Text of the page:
We Won't See the Knicks For a While

NBA cancels first two weeks of season as lockout drags on

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    NEWSLETTERS

    TK
    Getty Images
    Amar'e and company remain in hiding for a little while longer.

    The NBA has gone somewhere that the NFL did not go in this year of sports lockouts.

    They pulled the plug on regular season games Monday, cancelling the first two weeks worth of games after the owners and players could not reach an agreement to end the long lockout.

    Commissioner David Stern said the two sides remain far apart on just about every important issue.

    There's little doubt that it is Stern and the owners who brought things to this point. Plenty of owners are fine with empty arenas because it means they don't have to pay player salaries and they are taking an extreme line on givebacks beyond the ones that the players have already agreed to as the process has played out.

    While they differ from their NFL brethren in that some owners are actually finding it hard to make money, they refuse to accept any blame for overpaying for both franchises and players without having a gun to their head. They want a bailout, one the players have agreed to give them in many respects but not a big enough one for the owners to actually allow the season to get underway.

    The players aren't blameless. They don't want to give up their outsize share of revenue and huge salaries at a moment, although you wonder just how much they're expected to give up when the owners won't sacrifice a thing.

    It's funny that Stern gets so much credit for being a great leader when this is the second time under his watch that the NBA has lost games to a labor fight. Judging from the reaction of fans, well, there's been very little reaction from fans who don't seem to much care about the fact that the NBA won't be starting on time.

    That's not great for the league, although the one thing all sides can agree on is that they think the fans are dopes who will show up and pay both sides just as soon as they finish their money fight.

    History says they're right, of course, although you wonder if there's a class of casual fans who won't be flocking back in this economy.

    It might not be bad for the Knicks, though. Maybe it's silly to focus on that when there's no basketball, but, frankly, we'd rather think about the game of basketball than the nonsense going on in conference rooms even if there's no actual basketball coming anytime soon.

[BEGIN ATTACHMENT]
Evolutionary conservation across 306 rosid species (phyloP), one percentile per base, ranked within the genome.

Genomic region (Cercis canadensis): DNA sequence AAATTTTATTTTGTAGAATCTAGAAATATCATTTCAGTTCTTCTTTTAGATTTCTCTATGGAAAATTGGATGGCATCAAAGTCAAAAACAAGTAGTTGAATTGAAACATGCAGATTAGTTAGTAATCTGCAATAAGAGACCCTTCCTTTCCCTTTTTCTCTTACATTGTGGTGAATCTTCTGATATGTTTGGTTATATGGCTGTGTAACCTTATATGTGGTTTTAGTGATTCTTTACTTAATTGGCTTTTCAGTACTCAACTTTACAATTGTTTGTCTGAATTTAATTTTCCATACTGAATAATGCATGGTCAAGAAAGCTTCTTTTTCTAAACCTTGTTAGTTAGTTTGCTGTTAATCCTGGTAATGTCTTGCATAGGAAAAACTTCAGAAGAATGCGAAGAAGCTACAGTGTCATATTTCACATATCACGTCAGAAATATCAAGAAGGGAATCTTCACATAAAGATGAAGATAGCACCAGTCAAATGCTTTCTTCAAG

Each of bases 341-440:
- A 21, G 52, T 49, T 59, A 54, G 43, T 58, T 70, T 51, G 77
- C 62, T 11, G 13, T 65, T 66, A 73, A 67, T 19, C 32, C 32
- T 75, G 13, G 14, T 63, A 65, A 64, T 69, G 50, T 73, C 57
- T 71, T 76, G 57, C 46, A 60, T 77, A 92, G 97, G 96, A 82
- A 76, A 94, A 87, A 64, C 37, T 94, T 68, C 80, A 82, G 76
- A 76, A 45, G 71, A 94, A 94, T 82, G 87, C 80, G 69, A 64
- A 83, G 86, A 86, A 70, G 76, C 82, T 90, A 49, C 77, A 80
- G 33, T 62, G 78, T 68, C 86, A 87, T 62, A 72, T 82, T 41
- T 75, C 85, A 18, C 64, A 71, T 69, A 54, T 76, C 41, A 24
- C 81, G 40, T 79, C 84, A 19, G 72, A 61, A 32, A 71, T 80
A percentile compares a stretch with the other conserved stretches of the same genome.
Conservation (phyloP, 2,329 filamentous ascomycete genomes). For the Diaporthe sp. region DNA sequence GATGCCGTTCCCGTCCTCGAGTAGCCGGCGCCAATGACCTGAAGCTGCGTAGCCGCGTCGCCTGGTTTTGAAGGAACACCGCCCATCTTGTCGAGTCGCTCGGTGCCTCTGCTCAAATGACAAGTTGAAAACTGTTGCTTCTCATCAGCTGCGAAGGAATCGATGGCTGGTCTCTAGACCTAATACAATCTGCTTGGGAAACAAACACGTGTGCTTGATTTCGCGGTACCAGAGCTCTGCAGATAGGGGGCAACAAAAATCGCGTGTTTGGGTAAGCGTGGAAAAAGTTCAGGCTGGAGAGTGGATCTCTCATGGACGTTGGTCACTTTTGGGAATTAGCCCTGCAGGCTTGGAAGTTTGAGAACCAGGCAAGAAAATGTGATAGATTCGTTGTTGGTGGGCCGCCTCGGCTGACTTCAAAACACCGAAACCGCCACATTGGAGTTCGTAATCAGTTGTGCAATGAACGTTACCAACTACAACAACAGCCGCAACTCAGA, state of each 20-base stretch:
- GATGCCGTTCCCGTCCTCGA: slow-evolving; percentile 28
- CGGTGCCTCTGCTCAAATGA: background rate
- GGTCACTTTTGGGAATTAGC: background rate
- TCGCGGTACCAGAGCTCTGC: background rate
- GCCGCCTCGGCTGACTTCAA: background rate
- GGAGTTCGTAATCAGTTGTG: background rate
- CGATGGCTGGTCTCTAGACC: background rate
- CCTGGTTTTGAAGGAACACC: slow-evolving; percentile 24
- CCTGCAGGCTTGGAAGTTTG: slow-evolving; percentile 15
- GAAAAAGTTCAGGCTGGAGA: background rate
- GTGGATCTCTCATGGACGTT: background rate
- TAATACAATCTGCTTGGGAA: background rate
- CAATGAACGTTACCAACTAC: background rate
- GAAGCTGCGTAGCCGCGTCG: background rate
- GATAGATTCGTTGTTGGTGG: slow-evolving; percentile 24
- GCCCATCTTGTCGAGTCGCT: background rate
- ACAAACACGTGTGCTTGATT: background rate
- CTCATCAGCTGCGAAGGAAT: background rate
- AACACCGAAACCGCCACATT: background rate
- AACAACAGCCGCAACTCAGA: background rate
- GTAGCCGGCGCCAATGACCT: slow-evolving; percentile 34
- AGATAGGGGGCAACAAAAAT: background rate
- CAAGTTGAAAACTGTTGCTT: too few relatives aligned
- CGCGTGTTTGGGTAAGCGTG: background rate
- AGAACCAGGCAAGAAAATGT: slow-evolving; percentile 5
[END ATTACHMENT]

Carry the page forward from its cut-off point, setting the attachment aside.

If you'll recall, the last time the NBA decided that actually playing basketball wasn't part of its mandate, the league cut the season down to 50 games and it ended with the Knicks making it all the way to the Finals.

    Could that happen again? It seems unlikely, but there are a couple of reasons why a short season might work out well for the Knicks.

    The first is that they are a team with all their key pieces in place. There are still flaws with that team, to be sure, but Amar'e Stoudemire, Carmelo Anthony and company will be able to hit the ground running while other teams will have to integrate new players or coaches into the mix once they resume basketball activities.

    So how do you explain that those '99 Knicks added Latrell Sprewell and barely made the playoffs before making their epic run? That definitely happened, but in an Eastern Conference with the Heat, Celtics and Bulls, it is pretty hard to see that kind of thing happening again.

    The Knicks are also a team that will benefit from less wear and tear on their bodies. Chauncey Billups was not the picture of health last season and Stoudemire's knees only have so much basketball left in them.

    A 50-game (or thereabouts) sprint looks good for a team with continuity and top-end talent because there's no need for everything to gel before the team finds its way in the second half of the season. It is also just more exciting because every game means much more in a short schedule than it does in the bloated 82 games we're used to sort of following until around February.

    All of this is probably just an attempt to find the bright side of a lump of coal, but its better than mock outrage that the owners and players are behaving this way.

    It's par for the course and something we should all be well used to at this point.

    Josh Alper is a writer living in New York City. You can follow him on Twitter and he is also a contributor to Pro Football Talk.